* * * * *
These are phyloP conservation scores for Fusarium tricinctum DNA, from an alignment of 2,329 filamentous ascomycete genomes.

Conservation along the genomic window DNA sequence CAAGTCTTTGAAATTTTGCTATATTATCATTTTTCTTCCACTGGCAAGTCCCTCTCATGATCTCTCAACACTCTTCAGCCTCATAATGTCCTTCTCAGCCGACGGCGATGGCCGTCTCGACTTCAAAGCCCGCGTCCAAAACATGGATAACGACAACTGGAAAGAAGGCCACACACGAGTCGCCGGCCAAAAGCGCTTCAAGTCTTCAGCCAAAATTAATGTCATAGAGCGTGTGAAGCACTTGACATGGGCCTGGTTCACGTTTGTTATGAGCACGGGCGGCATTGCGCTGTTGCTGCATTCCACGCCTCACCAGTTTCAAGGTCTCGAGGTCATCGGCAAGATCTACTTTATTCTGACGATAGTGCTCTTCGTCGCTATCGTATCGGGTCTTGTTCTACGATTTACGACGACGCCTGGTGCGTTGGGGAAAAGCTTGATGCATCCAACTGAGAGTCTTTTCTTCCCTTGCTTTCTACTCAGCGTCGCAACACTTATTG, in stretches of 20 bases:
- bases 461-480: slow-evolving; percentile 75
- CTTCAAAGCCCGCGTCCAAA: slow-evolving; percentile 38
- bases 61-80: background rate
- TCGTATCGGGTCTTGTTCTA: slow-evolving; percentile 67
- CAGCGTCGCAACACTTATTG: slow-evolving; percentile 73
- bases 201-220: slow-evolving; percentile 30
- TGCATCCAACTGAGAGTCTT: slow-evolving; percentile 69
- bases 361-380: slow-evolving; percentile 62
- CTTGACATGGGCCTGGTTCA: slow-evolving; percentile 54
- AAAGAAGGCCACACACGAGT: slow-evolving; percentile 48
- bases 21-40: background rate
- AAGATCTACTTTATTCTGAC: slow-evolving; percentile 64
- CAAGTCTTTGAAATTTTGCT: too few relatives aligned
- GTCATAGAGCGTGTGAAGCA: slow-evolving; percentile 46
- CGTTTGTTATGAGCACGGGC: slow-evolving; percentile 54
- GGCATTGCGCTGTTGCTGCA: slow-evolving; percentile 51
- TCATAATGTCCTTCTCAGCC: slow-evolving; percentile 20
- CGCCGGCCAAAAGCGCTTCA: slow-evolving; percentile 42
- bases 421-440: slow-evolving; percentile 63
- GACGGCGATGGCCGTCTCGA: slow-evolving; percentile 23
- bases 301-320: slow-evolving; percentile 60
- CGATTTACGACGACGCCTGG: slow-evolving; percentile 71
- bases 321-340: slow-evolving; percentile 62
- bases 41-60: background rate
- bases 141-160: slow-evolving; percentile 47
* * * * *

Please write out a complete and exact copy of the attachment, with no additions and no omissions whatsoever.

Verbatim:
These are phyloP conservation scores for Fusarium tricinctum DNA, from an alignment of 2,329 filamentous ascomycete genomes.

Conservation along the genomic window DNA sequence CAAGTCTTTGAAATTTTGCTATATTATCATTTTTCTTCCACTGGCAAGTCCCTCTCATGATCTCTCAACACTCTTCAGCCTCATAATGTCCTTCTCAGCCGACGGCGATGGCCGTCTCGACTTCAAAGCCCGCGTCCAAAACATGGATAACGACAACTGGAAAGAAGGCCACACACGAGTCGCCGGCCAAAAGCGCTTCAAGTCTTCAGCCAAAATTAATGTCATAGAGCGTGTGAAGCACTTGACATGGGCCTGGTTCACGTTTGTTATGAGCACGGGCGGCATTGCGCTGTTGCTGCATTCCACGCCTCACCAGTTTCAAGGTCTCGAGGTCATCGGCAAGATCTACTTTATTCTGACGATAGTGCTCTTCGTCGCTATCGTATCGGGTCTTGTTCTACGATTTACGACGACGCCTGGTGCGTTGGGGAAAAGCTTGATGCATCCAACTGAGAGTCTTTTCTTCCCTTGCTTTCTACTCAGCGTCGCAACACTTATTG, in stretches of 20 bases:
- bases 461-480: slow-evolving; percentile 75
- CTTCAAAGCCCGCGTCCAAA: slow-evolving; percentile 38
- bases 61-80: background rate
- TCGTATCGGGTCTTGTTCTA: slow-evolving; percentile 67
- CAGCGTCGCAACACTTATTG: slow-evolving; percentile 73
- bases 201-220: slow-evolving; percentile 30
- TGCATCCAACTGAGAGTCTT: slow-evolving; percentile 69
- bases 361-380: slow-evolving; percentile 62
- CTTGACATGGGCCTGGTTCA: slow-evolving; percentile 54
- AAAGAAGGCCACACACGAGT: slow-evolving; percentile 48
- bases 21-40: background rate
- AAGATCTACTTTATTCTGAC: slow-evolving; percentile 64
- CAAGTCTTTGAAATTTTGCT: too few relatives aligned
- GTCATAGAGCGTGTGAAGCA: slow-evolving; percentile 46
- CGTTTGTTATGAGCACGGGC: slow-evolving; percentile 54
- GGCATTGCGCTGTTGCTGCA: slow-evolving; percentile 51
- TCATAATGTCCTTCTCAGCC: slow-evolving; percentile 20
- CGCCGGCCAAAAGCGCTTCA: slow-evolving; percentile 42
- bases 421-440: slow-evolving; percentile 63
- GACGGCGATGGCCGTCTCGA: slow-evolving; percentile 23
- bases 301-320: slow-evolving; percentile 60
- CGATTTACGACGACGCCTGG: slow-evolving; percentile 71
- bases 321-340: slow-evolving; percentile 62
- bases 41-60: background rate
- bases 141-160: slow-evolving; percentile 47